Special court's verdict in treason case to be challenged in SC, says Musharraf's counsel

Updated 17 Dec 2019

Email

Former president retired Gen Pervez Musharraf has been handed a death penalty in a treason case against him. — INP/File
Former president retired Gen Pervez Musharraf has been handed a death penalty in a treason case against him. — INP/File

The decision to hand death penalty to former president retired Gen Pervez Musharraf will be challenged in the Supreme court, Advocate Salman Safdar, lead counsel of the former military ruler announced in a press conference on Tuesday.

The press conference was held hours after a special court announced its verdict in a treason case against Musharraf, sentencing him to death for abrogating the Constitution and imposing emergency in the country in 2007.

Advocate Safdar noted that the trial was unconstitutional and laws were neglected during the process. He said that Musharraf was denied the right to fair trial.

The former dictator's counsel said that the case was decided in a hurry and declared that the decision was "worse than the decision to hang [former prime minister] Zulfiqar Ali Bhutto" — who was sentenced to death in a murder case.

Safdar added that co-accused of the convict should have been included in the trial along with Musharraf. He regretted that 77-year-old former president was trialed and during the process he was not even listened to.

Earlier, the All Pakistan Muslim League (APML) — the political party founded by Musharraf — had said that an appeal will be filed against the special court's decision.

APML's General Secretary Mehrene Malik Adam, in a press statement, said that the party was "appalled" at the verdict, adding that the case against the former president was "formed on flimsy grounds".

"We would like to remind that this case was formed on flimsy grounds, where aiders and abettors were excluded from the case and its hearing and the former president was singled out in the high treason case, though the decision was taken after consultation with the cabinet members, chief ministers, governors, and corps commanders," the statement read.

The press release further said that Musharraf, "as a law-abiding citizen", had appeared before courts when he was in the country and lamented that the court had announced a verdict despite his request not to announce the decision in his absence.

Meanwhile, Special Assistant to the Prime Minister (SAPM) on Information and Broadcasting Firdous Ashiq Awan said that the government will "review in detail" the ruling issued earlier today.

Speaking to reporters in Islamabad she said: "We will review in detail, today's verdict as well as yesterday's," adding that legal experts will analyse all legal and political aspects as well as the impact on national interests, after which a government statement will be presented to the media.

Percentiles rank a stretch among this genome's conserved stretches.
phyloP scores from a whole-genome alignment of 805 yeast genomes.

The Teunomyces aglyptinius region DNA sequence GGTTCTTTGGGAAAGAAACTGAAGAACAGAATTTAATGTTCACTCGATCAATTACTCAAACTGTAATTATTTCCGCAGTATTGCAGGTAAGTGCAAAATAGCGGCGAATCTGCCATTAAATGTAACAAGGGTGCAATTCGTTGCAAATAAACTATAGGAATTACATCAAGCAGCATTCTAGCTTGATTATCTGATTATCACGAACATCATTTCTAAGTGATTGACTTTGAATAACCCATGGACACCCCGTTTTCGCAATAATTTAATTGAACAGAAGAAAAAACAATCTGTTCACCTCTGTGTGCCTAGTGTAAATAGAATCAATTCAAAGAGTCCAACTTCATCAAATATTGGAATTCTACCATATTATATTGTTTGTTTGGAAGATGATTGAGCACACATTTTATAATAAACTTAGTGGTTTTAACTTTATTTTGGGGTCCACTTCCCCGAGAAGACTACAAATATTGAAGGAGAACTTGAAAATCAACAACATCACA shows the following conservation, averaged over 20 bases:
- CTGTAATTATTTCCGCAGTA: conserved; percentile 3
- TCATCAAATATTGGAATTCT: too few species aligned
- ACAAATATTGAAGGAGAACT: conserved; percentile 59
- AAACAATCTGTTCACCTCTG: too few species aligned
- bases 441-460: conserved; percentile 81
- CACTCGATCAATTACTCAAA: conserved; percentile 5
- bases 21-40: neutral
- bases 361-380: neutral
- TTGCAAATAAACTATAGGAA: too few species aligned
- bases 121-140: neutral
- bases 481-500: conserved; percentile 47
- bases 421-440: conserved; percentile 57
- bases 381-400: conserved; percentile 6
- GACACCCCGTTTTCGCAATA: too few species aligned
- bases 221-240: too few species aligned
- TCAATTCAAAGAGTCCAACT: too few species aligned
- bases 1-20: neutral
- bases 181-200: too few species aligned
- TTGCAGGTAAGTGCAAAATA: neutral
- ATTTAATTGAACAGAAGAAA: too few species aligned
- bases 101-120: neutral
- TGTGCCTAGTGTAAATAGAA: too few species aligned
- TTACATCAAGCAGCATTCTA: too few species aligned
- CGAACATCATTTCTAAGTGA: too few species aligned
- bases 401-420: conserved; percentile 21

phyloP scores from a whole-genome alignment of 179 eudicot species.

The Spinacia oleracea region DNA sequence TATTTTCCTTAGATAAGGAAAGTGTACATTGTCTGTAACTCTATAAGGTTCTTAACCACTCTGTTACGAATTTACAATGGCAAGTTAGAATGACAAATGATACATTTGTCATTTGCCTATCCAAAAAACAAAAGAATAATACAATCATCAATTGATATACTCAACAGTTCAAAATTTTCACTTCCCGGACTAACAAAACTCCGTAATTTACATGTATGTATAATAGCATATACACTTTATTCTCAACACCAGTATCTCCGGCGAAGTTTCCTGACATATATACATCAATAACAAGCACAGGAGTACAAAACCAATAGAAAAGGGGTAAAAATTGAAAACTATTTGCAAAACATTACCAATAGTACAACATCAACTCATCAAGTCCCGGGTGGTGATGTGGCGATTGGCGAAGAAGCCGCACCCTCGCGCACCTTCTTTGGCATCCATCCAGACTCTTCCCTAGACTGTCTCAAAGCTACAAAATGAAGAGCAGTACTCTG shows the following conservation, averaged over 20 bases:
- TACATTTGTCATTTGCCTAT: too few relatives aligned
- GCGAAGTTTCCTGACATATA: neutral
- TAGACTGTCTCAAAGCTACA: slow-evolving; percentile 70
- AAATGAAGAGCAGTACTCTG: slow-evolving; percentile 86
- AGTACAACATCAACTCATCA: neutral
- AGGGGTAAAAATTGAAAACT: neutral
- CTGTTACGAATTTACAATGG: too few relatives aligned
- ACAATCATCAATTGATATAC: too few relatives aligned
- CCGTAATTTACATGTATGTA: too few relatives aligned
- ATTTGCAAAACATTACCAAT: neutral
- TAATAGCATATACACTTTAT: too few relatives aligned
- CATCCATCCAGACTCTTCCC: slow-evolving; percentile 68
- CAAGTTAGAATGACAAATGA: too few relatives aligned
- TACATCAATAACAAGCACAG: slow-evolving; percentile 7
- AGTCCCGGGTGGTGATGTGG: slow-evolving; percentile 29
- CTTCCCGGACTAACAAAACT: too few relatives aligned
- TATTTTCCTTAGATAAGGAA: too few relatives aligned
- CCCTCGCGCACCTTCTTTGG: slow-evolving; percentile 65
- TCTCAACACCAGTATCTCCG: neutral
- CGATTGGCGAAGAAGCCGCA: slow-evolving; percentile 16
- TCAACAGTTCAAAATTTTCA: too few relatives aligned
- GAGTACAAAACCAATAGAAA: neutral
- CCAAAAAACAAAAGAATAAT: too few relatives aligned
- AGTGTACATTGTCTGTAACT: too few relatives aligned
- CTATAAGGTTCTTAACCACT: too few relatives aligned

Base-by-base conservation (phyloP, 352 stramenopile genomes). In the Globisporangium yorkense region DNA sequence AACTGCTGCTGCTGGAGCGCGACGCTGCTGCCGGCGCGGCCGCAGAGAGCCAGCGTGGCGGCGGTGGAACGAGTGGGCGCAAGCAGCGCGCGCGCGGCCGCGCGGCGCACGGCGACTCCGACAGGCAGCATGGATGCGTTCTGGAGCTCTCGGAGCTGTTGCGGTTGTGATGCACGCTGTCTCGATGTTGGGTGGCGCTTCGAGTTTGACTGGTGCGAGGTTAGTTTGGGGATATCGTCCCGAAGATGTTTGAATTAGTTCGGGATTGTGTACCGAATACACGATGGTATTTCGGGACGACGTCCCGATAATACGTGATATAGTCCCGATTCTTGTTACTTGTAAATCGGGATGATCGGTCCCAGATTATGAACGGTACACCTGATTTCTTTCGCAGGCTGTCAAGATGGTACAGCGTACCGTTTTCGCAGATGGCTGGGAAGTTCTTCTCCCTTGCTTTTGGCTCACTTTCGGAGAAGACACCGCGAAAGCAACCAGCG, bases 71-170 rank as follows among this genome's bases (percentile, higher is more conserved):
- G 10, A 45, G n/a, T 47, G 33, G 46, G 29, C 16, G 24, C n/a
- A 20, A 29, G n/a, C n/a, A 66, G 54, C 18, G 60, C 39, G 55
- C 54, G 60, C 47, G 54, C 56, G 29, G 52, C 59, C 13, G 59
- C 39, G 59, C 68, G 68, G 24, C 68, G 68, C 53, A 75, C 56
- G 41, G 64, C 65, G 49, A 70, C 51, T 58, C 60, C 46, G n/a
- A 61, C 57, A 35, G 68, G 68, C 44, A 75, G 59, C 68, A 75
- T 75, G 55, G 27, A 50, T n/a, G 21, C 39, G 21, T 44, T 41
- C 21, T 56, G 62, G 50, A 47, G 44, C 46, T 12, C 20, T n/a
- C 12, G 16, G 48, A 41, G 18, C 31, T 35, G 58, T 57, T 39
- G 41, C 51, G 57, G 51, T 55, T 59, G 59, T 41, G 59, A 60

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In response to a question about whether the government will bring Musharraf back to Pakistan, Awan said the government will assess the matter with its legal team. She added that she had just found out about the verdict.

Awan added that Prime Minister Imran Khan is returning from a trip tomorrow, after which he will himself look at the "relevant ground realities and legal framework". Following this, a final decision will be taken.

When asked about the government's request to stop the verdict against Musharraf, Awan said she could only comment on this after consulting the legal team.

Meanwhile, speaking to reporters, PML-N secretary general Ahsan Iqbal said that for the first time the superiority of the Constitution was taking root in Pakistan.

"With this hopefully in the future, the tradition of breaking the Constitution will end," he said, adding that if this verdict had been given 50 years ago, martial law would never have been imposed in the country and East Pakistan would never have been seperated.

Shortly after the verdict was announced, Pakistan Peoples Party (PPP) chairman Bilawal Bhutto-Zardari tweeted: "Democracy is the best revenge. Jiye Bhutto."

Minister for Science and Technology Fawad Chaudhry said given the need of the time, it is necessary to bring the country together.

"What is the benefit of such verdicts which increase distances and divides and by which the country and institutions are divided?" he tweeted.

"I am constantly saying that there is a need for dialogue. Go towards a new deal. Showing someone as below you, is not in anyone's interest. Have mercy on the country," Chaudhry added.